Woogi World

When offered the opportunity to “blog tour” Woogi World, I jumped at it. Elliot is in the right demographic and he’s been asking more and more to play on the computer. With Peter and I both being computer professionals we know our children will use computers. We know that the Internet is a large and wondrous place. Of course, I worry about Internet safety. I worry more about addictive personalities and meltdowns about limited screen time though.

Woogi World wants to help teach children to balance their computer activity with real-life activities. And they want our kids to be safe while participating in on-line activities.

The only other site that Elliot and I have played on together is the pre-revamped Sesame Street; my world view of child-oriented web sites is limited. With that said, I am impressed with Woogi World. It doesn’t lecture. It uses games to teach Internet safety, engaging games. It does however, require reading; Elliot can’t read. Or at least not well enough to play Woogi World on his own.

One of the things I read over with him

All good rules. Not rules *I* live by on the Internet, but I am not five-years old. Although, maybe I shouldn’t have shared that. If your child has no, or limited, Internet exposure I can see Woogi World being a good, valuable first exposure. Or if you yourself are not someone that participates in social networking sites (linkedin, facebook, twitter), I think Woogi World can help bride that gap. Eventually, our children’s online existence will be transparent.

In Woogi World you are a Woogi and you live in a Wigwam. This is Elliot’s – cute, eh?

Elliot caught onto the UI pretty quickly, more quickly than I did. I’m a) not a gamer and b) old & curmudgeonly stuck in my ways. Few of the icons were obvious to me. Thankfully, there were mouse-overs. And once I read them to Elliot, he remembered them fairly easily. There are some actions that didn’t behave like I expected. For example to make your Woogi move you point to where you want him/her and then click, it’s not click & drag which is what I would expect. Click & drag is more difficult and first-time computer users aren’t going to be that mechanically sophisticated. Obviously, someone very knowledgeable has considered the user experience.

There are two membership levels on Woogi World, one is free the other is a monthly subscription. We started playing with the free membership. Elliot was able to do a fair amount. With the Honors (paid) membership Elliot was able to explore more of the site. The site in not entirely unlocked for you just because you have an Honors membership, you have to earn features throughout the site; it’s progressive. For example, Elliot wants his Woogi to get a pet. But first he’ll have to earn some money so he can go to the pet store and purchase one.

If Elliot were awake, I think he would recommend the site. He is really interested in exploring more of the site. He asked every night last week if we had time to play Woogi World. And while the games are engaging, they are also limited in scope enough that it is easy to draw a line and say when it’s time to shut down; there are clear breaks between activities. I think it would be difficult for a child to say that they accidentally started another game after being told that “this is the last one and then it is bedtime.” It’s not like Sims where it just goes on and on for hours and then the sun comes up and you realize that term paper didn’t write it self. Or so I’ve heard.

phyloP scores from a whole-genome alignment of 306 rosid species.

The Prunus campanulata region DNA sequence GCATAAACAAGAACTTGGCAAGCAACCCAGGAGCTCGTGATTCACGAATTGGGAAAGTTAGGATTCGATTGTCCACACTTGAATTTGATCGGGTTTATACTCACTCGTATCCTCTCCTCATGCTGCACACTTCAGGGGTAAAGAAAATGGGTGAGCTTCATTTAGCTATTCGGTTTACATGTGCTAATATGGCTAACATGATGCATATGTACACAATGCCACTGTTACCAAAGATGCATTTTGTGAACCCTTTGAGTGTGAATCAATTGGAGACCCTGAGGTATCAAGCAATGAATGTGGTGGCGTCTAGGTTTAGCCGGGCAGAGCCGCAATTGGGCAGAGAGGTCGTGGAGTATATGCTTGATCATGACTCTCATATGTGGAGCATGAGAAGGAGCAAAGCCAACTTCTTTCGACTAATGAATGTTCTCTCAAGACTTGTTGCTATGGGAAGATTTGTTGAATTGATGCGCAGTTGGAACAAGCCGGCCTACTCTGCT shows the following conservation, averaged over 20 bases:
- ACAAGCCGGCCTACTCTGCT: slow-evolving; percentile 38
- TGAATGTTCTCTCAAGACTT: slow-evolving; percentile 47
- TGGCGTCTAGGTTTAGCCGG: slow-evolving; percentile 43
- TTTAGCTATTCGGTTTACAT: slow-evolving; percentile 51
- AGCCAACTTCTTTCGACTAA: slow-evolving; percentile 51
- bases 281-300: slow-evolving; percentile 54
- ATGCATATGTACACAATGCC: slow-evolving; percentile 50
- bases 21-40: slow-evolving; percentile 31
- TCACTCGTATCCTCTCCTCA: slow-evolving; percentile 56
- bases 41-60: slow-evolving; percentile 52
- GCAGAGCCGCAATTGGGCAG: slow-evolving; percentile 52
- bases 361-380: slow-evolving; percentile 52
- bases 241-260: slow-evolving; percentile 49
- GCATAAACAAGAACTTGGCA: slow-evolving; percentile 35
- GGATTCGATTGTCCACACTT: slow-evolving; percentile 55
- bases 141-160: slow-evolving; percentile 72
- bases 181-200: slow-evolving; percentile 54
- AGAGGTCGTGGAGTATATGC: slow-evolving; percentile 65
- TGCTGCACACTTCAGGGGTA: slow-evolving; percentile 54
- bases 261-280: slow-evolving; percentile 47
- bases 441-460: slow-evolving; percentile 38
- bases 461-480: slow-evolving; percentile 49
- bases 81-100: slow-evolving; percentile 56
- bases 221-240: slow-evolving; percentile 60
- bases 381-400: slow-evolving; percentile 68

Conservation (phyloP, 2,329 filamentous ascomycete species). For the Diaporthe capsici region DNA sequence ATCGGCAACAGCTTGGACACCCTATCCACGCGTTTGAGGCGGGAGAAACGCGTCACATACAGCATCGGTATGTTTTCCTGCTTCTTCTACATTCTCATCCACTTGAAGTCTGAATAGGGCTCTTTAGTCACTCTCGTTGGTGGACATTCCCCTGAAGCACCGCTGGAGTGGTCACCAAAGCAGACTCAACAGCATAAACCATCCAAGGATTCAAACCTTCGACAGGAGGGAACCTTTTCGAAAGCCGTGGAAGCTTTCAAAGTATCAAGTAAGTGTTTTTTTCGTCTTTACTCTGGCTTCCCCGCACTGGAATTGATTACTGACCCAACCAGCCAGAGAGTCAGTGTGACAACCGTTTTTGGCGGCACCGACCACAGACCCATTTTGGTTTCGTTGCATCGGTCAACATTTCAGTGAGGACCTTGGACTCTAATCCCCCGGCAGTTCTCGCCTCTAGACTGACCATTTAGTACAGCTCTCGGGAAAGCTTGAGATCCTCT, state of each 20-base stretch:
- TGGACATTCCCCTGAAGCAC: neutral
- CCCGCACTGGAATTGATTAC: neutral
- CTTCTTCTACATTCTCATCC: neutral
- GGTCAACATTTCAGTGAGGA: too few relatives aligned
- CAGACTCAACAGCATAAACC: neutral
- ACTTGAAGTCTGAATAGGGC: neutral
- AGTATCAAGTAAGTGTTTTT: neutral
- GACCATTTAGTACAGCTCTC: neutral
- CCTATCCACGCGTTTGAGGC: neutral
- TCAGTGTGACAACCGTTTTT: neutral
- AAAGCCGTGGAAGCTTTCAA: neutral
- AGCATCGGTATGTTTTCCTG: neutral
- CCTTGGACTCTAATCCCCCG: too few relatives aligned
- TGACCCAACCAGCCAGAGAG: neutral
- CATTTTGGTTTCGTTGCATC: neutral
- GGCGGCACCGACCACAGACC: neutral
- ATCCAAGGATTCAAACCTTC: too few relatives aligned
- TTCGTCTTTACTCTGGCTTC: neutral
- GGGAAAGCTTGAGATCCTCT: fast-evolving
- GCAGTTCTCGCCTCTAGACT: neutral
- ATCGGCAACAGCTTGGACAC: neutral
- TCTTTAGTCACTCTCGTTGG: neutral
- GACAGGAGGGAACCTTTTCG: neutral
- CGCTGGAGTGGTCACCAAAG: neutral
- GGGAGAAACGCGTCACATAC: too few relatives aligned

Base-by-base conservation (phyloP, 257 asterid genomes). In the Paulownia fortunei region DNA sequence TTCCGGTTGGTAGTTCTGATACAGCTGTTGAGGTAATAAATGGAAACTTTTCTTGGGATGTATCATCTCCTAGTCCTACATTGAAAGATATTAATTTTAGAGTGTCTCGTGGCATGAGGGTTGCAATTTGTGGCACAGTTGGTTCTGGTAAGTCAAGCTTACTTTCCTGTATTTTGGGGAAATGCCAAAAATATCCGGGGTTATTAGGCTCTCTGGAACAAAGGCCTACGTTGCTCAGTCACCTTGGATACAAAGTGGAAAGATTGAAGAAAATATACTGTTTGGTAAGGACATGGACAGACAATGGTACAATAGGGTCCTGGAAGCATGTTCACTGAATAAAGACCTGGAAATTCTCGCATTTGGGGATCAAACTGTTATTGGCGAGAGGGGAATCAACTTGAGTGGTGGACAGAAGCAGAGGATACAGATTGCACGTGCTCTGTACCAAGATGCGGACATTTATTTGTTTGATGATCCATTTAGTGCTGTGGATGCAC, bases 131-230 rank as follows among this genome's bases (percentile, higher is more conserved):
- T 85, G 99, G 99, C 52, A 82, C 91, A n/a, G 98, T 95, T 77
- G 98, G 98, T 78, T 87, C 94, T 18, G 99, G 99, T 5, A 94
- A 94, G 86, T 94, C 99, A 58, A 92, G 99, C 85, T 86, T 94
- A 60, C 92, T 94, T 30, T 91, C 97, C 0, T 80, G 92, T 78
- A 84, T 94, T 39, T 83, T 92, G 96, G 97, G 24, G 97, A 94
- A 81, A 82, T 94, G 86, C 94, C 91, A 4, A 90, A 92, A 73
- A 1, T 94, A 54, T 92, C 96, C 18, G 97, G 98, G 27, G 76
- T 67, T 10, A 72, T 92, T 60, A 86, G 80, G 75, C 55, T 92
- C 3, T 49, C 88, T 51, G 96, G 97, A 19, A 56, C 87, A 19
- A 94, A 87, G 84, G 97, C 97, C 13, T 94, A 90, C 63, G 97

I too recommend Woogi World as part of a child’s Internet exposure. If your child is a pre-reader (much nicer than illiterate) like mine, be prepared to participate in the most mundane of activities with them. But that’s sort of the point, they’re promoting screen-time as interactive family time. If your child can participate on their own, there are still opportunities for you to play games with them through the family center.

Full disclosure: for participating in Mom Central‘s blog tour reviewing Woogi World I was provided a complimentary 3-month Honors membership as well as an additional “thank you.”

4 smart people left their mark:

  1. Halimah, 29. September 2008, 5:40

    I’ll check it out – the Minion enjoys these sites. He is big into Club Penguin.

    Halimahs last blog post..Five

     
  2. Pamela, 29. September 2008, 19:20

    Olivia got a webkinz. And I am not the adult in charge of assisting her with the webkinz, and for that, I am thankful. How’s the music? That’s usually the part of the kiddo games that makes my brain bleed.

    I’ll file this one away for when she’s tired of WK.

    Pamelas last blog post..it all started with an innocent trip to the midwife, and also a LAUNDRY TREE GIVEAWAY

     
  3. nylonthread, 30. September 2008, 8:47

    That list has words to live by. I already feel like I share too much, so hope that once my kids start their online excursions, they have already absorbed some senses of caution. It’s certainly worth a few discussions!

    nylonthreads last blog post..Coloring to perfection

     
  4. Pamela, 30. September 2008, 14:17

    And haven’t you watched Dateline? You should really reconsider meeting people on the internet. I’m actually a seventy-two year old man who is running for POTUS. And you thought you knew me.

    Pamelas last blog post..it all started with an innocent trip to the midwife, and also a LAUNDRY TREE GIVEAWAY